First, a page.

Two young soldiers embroiled in World War I, Schofield (George Mackay) and Blake (Dean-Charles Chapman), are tasked with a vital mission. They need to get an urgent communication so they can avert a disastrous attack and potentially save the lives of thousands. The two of them just need to make it through some of the most dangerous and hostile enemy territory first.

It’s hard to avoid talking about 1917 with focusing on the technical aspects of the film and rightly so, it’s a real feat of filmmaking. The film is shot to appear like a single unbroken tracking shot following Schofield and Blake through the trenches, fields and ruined townscapes of the War. I spent a lot of the film trying to spot the cuts, and there’s only one or two really obvious points in the film. It’s a truly spectacular piece of cinema and is executed perfectly.

The way the film is shot isn’t just a way of showing how technically gifted the filmmakers are, it genuinely adds to the sense of immersion with a tight and claustrophobic feel even when our heroes are walking through the wide-open fields of France.

The story itself is quite straightforward, Schofield and Blake are on a quest. The two of them are forced to make a seemingly impossible journey against all of the odds to try and save the day. Think of Lord of the Rings, which actually is rather fitting given Tolkien’s own experiences during the War inspiring his novels. While the story might be quite simple the film is not short of atmosphere and tension. Things start off at quite a relaxed and leisurely pace but once Schofield and Blake set out on their journey things really start to escalate.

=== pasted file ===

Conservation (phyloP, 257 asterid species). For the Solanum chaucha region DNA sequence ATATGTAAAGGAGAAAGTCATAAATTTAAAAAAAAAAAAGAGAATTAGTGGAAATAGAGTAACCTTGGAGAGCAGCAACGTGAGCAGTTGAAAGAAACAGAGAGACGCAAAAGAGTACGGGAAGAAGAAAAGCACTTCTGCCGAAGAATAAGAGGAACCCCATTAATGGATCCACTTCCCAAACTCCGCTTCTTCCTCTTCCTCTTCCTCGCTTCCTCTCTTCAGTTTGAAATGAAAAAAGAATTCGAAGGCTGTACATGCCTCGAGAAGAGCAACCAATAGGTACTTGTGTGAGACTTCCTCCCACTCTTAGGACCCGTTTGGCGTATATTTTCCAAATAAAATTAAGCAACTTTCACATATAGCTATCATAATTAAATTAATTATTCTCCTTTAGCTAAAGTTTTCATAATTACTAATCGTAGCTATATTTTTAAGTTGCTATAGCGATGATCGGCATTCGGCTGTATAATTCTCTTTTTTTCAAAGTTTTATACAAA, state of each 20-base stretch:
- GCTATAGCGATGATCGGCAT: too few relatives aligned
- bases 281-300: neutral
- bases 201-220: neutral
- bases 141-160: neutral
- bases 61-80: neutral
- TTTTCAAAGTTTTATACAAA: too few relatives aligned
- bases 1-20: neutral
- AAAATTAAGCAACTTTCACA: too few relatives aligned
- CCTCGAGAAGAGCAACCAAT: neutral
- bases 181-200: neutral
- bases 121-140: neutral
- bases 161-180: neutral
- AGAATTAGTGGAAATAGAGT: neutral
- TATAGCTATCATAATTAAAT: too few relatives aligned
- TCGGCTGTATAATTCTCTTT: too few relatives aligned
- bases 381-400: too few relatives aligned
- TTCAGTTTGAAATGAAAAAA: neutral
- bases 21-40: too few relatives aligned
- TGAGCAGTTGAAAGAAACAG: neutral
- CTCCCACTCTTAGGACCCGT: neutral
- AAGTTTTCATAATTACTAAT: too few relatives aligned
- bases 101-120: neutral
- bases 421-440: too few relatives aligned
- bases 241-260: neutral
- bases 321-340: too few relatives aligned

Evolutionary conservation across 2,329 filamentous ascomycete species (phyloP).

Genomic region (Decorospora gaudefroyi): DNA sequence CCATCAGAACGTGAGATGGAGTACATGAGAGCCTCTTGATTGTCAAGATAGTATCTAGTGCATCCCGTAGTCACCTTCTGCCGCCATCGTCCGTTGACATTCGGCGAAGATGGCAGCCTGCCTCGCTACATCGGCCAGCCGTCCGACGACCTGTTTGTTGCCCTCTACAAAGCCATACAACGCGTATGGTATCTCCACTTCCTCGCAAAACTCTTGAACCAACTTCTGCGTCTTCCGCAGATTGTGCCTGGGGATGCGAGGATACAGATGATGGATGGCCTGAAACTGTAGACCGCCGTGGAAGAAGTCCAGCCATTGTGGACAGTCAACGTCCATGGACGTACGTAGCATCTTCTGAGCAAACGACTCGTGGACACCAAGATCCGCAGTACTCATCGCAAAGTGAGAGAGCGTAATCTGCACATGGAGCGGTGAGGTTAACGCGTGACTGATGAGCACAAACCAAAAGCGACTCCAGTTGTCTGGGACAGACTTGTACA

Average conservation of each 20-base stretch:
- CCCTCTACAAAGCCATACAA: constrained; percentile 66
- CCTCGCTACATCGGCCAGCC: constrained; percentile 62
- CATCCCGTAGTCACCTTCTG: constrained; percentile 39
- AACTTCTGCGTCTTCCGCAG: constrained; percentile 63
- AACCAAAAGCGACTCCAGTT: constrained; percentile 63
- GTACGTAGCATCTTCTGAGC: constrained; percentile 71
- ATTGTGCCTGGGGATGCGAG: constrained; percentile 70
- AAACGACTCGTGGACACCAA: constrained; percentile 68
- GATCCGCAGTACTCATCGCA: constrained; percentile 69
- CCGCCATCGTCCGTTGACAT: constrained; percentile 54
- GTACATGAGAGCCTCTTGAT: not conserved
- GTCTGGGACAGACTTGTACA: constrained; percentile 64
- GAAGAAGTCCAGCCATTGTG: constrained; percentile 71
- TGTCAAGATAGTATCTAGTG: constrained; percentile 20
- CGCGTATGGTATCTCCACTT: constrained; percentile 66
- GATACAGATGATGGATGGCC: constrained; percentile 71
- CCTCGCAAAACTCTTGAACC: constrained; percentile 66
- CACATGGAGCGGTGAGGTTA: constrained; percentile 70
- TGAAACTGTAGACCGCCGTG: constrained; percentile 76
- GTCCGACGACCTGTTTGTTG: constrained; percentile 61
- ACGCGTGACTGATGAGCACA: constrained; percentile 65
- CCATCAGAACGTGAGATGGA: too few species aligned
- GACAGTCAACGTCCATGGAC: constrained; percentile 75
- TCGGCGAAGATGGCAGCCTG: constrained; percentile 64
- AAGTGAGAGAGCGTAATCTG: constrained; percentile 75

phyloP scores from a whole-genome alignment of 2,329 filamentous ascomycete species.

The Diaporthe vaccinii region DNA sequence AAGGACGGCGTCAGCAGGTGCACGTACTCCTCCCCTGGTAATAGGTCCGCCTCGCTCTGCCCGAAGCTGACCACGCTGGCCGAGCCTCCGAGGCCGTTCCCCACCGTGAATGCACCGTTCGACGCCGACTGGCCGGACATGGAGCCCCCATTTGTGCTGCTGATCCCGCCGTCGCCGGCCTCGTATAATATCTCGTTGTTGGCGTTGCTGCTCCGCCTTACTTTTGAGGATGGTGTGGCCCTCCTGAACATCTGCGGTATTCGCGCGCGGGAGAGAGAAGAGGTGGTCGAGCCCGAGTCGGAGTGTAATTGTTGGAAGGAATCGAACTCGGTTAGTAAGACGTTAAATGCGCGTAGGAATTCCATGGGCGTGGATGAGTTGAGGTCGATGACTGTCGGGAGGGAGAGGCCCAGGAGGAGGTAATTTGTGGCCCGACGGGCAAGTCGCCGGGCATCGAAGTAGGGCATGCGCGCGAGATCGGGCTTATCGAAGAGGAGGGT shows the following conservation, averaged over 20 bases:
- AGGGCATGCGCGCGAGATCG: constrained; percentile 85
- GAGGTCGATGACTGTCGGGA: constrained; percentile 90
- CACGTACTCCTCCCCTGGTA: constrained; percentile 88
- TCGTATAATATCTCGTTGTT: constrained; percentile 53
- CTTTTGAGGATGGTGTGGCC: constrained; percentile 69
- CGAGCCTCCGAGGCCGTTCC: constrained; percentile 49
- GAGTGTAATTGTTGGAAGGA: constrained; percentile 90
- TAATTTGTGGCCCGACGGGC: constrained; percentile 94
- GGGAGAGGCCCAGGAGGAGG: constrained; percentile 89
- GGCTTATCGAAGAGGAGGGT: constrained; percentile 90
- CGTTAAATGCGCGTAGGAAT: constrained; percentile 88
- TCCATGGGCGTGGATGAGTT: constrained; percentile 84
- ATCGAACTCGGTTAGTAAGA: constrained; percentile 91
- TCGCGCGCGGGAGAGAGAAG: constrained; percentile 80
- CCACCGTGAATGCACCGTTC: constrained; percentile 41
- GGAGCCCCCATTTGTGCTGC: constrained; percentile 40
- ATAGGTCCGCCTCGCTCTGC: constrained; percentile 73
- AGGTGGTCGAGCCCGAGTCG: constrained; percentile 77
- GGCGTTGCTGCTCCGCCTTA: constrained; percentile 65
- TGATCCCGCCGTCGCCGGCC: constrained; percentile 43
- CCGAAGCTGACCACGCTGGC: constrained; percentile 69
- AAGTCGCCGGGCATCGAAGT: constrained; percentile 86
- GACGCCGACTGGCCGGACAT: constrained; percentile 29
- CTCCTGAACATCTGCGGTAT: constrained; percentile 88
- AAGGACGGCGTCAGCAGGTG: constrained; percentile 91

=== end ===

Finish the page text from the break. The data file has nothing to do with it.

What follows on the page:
1917 showcases the real horrors of war, and really doesn’t do much to shy away from the visceral nature of combat. Writer and director Sam Mendes is certainly not afraid to throw everything he can at our heroes. It’s a gruelling journey made even more exhausting by the close quarters and personal tracking shot.

The film is essentially a series of set pieces as Schofield and Blake progress from one stage to the next, where the end of level boss always seems to be a notable British actor. In other hands it could feel a little disjointed but the way that everything is shot adds a continuity to things that’s hard to shake.

It’s not just the technical elements of the film that are noteworthy, the two central performances are excellent with George Mackay being outstanding. We don’t get to find out too much about either of the leads but everything we need to know is there in the performances for us to see. They’re understated and thoughtful performances that highlight the human cost of conflict.

I was gripped by 1917, I think to say I enjoyed it would be the wrong word but it is certainly a compelling and frenetic ride. It certainly contains all of the familiar elements of a war movie but in a completely new and reinvigorated way.

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